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Cash Flow Statement Part 2 Notes

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Cash Flow Statements - Part 2

Upon completion of this lesson you will be able to prepare statement of cash flows for an entity using indirect method and further study the investing and financing activities in detail. Definition A cash flow statement shows the change in cash and cash equivalents of a company under the category of operating, investing and financing activities. Cash and cash equivalents include cash in hand, bank, short-term liquid investments (bonds, securities) that are freely switch into cash. In other words Cash flow statement also known as statement of cash flows evaluates the change in cash and cash equivalents during a period, it classifies the cash inflows and outflows in operating, investing and financing activities so that it can be analyzed clearly from which type of activity cash is flowing inwards and outwards, the format of cash flow statement is given later in these notes. Any Items will not be included in cash flow statement that does not involve cash for e.g. depreciation expense. These are known as Non cash activities. Why is it important?
The cash flow statement is considered necessary because the accounting profit figures are easy to manipulate. There are many items in the income statement involving judgment such as depreciation, allowance for bad debts etc. This makes it difficult to interpret a company's performance with confidence. A statement of cash flows showing cash inflows and outflows is easier to understand and difficult to manipulate. Lecture Notes In the earlier lesson we study that direct method of presentation is recommended for cash flows from operating activities, but the indirect method can also be used. Here we will look at the indirect method to compute operating cash flows. Again it is important to note that the net cash flows from any of the method (direct or indirect) will be the same. The recommended format for operating cash flows (indirect method) is as follows:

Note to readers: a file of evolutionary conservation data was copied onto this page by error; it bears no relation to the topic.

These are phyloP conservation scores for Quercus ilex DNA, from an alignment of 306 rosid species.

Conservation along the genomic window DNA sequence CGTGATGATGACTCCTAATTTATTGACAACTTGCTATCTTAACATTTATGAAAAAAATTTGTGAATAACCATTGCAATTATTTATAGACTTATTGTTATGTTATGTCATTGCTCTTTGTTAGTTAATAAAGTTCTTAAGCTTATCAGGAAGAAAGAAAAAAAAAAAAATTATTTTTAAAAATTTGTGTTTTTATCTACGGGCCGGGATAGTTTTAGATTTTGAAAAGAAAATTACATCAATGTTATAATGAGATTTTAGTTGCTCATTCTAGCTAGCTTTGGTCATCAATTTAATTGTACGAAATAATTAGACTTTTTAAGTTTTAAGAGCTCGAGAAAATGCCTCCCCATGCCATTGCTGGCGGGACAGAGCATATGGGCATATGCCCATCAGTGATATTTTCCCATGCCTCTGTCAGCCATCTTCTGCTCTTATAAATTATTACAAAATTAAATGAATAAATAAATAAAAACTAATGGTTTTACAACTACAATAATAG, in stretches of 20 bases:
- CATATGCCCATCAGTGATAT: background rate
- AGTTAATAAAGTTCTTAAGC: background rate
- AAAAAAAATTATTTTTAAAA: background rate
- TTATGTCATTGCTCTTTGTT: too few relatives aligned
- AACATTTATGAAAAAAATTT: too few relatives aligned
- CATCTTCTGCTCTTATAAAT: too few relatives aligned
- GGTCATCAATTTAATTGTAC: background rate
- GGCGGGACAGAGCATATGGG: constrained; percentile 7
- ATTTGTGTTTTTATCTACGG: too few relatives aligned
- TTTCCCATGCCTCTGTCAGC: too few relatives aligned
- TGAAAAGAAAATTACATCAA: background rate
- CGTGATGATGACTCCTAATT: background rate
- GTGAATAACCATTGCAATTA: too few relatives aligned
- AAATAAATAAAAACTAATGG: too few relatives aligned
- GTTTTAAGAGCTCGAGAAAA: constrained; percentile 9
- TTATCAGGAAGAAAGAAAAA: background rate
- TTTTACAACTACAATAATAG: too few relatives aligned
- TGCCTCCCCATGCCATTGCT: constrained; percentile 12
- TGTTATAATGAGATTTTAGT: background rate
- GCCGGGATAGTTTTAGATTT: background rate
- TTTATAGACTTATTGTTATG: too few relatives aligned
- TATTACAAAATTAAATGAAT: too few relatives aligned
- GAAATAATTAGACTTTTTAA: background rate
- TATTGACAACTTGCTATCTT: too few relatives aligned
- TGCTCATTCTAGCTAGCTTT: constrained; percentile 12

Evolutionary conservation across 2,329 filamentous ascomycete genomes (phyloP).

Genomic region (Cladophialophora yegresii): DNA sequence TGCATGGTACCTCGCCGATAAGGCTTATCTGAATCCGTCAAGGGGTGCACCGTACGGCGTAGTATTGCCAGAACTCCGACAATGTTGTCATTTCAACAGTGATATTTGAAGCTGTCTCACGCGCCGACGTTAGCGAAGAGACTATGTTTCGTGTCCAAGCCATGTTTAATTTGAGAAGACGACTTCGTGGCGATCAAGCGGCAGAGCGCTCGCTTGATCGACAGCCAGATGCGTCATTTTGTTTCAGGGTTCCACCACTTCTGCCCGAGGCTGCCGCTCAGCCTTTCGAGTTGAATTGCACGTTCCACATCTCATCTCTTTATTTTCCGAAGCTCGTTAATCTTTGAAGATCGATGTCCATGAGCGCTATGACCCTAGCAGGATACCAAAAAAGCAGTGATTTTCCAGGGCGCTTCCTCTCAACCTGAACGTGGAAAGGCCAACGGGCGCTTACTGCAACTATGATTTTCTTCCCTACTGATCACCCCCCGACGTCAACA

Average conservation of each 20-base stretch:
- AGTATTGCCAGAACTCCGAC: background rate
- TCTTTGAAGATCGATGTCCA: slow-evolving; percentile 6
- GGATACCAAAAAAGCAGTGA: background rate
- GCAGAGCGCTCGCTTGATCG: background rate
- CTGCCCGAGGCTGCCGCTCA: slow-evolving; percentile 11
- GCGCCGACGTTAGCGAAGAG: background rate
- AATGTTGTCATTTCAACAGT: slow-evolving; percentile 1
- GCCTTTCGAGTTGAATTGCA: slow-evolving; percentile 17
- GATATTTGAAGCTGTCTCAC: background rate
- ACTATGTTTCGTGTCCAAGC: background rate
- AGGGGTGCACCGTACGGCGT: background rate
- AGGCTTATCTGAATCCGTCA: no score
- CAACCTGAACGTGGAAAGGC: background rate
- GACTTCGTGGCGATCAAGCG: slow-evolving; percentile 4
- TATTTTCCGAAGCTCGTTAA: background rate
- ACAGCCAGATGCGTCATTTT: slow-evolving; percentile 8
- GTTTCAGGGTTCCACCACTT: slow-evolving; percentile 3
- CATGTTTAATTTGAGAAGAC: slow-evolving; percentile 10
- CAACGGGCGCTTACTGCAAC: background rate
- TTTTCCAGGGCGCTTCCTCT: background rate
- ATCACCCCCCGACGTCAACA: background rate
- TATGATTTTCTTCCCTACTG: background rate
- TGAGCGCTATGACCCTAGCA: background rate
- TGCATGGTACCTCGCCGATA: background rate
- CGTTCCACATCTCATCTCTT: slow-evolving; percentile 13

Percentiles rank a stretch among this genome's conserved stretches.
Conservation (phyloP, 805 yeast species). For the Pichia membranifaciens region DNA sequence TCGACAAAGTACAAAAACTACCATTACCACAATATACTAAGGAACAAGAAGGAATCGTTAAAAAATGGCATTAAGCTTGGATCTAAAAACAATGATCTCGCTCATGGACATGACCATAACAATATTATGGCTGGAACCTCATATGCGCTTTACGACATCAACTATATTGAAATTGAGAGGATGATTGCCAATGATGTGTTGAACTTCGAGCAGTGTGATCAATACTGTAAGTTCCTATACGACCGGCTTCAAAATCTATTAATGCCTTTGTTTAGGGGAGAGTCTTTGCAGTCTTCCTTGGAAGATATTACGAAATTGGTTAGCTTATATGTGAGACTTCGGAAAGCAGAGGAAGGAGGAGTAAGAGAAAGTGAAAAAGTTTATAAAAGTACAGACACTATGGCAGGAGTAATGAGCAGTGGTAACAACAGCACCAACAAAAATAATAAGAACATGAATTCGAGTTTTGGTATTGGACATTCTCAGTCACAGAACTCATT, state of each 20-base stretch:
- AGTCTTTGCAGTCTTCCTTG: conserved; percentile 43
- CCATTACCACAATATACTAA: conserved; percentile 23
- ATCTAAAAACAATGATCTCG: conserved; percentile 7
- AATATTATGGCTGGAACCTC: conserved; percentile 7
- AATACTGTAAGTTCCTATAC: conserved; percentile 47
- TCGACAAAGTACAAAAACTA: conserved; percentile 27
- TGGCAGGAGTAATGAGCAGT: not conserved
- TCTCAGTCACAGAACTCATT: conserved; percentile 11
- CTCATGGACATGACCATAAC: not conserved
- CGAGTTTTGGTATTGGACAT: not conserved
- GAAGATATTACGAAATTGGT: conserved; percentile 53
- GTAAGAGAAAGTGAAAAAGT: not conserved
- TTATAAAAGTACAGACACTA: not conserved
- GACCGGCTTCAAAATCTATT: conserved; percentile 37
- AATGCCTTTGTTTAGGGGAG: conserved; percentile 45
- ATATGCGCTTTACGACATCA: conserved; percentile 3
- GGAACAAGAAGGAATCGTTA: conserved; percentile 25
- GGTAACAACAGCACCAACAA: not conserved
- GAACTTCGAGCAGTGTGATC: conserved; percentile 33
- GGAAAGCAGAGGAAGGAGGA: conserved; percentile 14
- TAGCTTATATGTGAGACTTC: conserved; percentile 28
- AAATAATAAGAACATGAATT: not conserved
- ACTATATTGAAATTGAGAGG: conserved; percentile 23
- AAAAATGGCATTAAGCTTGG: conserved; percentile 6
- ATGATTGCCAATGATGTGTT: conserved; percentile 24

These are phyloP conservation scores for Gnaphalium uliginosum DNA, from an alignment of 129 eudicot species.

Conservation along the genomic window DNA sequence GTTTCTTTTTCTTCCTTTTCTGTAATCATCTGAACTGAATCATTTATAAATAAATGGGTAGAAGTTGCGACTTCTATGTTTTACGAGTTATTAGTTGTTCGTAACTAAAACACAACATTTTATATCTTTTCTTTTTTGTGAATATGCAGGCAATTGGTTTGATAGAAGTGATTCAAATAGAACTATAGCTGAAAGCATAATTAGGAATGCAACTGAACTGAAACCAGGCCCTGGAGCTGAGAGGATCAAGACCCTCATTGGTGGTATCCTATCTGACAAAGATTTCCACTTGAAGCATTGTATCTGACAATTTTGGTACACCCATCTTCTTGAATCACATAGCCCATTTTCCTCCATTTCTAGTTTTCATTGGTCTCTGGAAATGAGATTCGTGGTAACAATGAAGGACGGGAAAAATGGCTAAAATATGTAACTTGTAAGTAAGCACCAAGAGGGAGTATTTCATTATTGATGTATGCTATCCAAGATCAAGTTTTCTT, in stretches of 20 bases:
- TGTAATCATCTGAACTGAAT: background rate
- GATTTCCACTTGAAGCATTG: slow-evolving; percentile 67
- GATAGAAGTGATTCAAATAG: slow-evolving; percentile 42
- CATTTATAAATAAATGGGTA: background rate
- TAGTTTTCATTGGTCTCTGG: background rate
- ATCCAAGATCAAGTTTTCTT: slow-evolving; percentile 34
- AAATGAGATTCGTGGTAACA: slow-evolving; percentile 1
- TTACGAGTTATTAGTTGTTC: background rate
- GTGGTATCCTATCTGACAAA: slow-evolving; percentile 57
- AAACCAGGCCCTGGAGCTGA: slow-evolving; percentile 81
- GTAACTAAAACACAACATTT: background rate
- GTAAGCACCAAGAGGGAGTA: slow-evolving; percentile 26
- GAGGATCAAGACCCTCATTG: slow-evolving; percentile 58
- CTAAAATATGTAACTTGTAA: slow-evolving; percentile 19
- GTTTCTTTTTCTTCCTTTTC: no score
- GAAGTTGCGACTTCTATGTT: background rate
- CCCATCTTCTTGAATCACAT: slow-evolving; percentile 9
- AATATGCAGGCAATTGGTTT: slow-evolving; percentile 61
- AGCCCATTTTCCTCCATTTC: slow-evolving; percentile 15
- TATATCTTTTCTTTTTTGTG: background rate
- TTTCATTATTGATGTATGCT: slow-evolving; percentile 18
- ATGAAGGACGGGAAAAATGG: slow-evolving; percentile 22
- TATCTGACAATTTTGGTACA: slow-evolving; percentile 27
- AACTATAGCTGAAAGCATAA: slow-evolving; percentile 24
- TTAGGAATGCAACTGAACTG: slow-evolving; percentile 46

The operating cash flows of the cash flow statement (Indirect Method)

add: add: less: add: less:

Net Profit/ EBIT


xxx Non-Cash Expenses: (Depreciation, Amortization Expense) Non-Operating Losses: (Loss on disposal of long lived Assets) Non-Operating Gains: (Gain on disposal of long lived Assets) Decrease in Current Assets: (A/c Receivable, Prepaid Expenses, Inventory etc.) Increase in Current Assets


xxx *

xxx add:

Increase in Current Liabilities: (A/c Payable, Accrued Liabilities, Tax Payable etc.)


Decrease in Current Liabilities





(xxx) xxx (xxx) xxx


Net cash flow from Operating activities

The Indirect method used above: begins with net profit/ EBIT adjusts for non-cash items adjusts for increase or decrease in working capital Example: Indirect Method:



Net Income/ EBIT 7,000 Depreciation Expense 1,000 Increase in Accounts Receivable 4,400 Increase in Prepaid Rent 7,000 Decrease in Prepaid Insurance 1,300 Increase in Accounts Payable 14,000 Increase in Wages Payable 1,000 Decrease in Income Tax Payable 700 Gain on Sale of Equipment 1,800 Solution: Cash Flow from Operating Activities:


Net Income/ EBIT add: Depreciation Expense less: Gain on Sale of Equipment

7,000 1,000 (1,800)



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